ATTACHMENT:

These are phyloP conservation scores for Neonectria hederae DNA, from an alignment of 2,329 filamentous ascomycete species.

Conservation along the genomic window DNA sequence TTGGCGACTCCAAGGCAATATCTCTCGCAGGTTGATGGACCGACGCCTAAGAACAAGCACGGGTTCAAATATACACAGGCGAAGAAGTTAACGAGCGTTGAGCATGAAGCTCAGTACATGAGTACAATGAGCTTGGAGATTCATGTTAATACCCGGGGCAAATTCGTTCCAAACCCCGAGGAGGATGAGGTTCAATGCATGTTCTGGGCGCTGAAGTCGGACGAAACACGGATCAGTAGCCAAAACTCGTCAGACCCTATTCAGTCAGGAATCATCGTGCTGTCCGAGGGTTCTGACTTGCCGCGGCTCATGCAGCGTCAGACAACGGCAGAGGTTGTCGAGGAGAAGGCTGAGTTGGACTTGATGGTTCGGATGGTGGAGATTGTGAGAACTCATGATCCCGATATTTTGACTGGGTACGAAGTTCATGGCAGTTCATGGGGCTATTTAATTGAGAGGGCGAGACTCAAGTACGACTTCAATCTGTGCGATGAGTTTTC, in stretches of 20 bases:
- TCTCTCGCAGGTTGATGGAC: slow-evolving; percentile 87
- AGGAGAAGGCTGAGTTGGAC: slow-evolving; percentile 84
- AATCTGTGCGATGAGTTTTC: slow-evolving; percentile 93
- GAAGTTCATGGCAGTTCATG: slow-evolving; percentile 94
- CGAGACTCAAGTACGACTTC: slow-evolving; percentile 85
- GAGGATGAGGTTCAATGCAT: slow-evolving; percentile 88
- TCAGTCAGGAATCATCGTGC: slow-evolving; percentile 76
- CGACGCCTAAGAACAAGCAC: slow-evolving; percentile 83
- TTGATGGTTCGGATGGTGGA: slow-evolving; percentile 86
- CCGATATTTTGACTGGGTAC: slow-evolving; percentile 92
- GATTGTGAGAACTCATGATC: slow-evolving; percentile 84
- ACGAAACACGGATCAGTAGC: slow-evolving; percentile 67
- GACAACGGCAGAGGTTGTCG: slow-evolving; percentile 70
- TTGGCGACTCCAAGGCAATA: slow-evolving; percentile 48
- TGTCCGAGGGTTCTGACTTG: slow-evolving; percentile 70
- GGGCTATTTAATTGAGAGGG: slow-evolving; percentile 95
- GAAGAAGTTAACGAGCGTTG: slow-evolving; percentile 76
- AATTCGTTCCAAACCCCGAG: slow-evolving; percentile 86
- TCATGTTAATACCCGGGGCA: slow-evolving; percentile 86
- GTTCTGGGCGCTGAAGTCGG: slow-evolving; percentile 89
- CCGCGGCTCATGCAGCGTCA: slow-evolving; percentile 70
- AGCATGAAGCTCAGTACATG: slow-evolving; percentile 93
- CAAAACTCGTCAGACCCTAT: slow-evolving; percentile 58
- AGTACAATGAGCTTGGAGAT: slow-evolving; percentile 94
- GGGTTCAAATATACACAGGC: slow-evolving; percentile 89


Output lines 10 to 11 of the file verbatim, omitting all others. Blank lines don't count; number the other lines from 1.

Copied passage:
- CGACGCCTAAGAACAAGCAC: slow-evolving; percentile 83
- TTGATGGTTCGGATGGTGGA: slow-evolving; percentile 86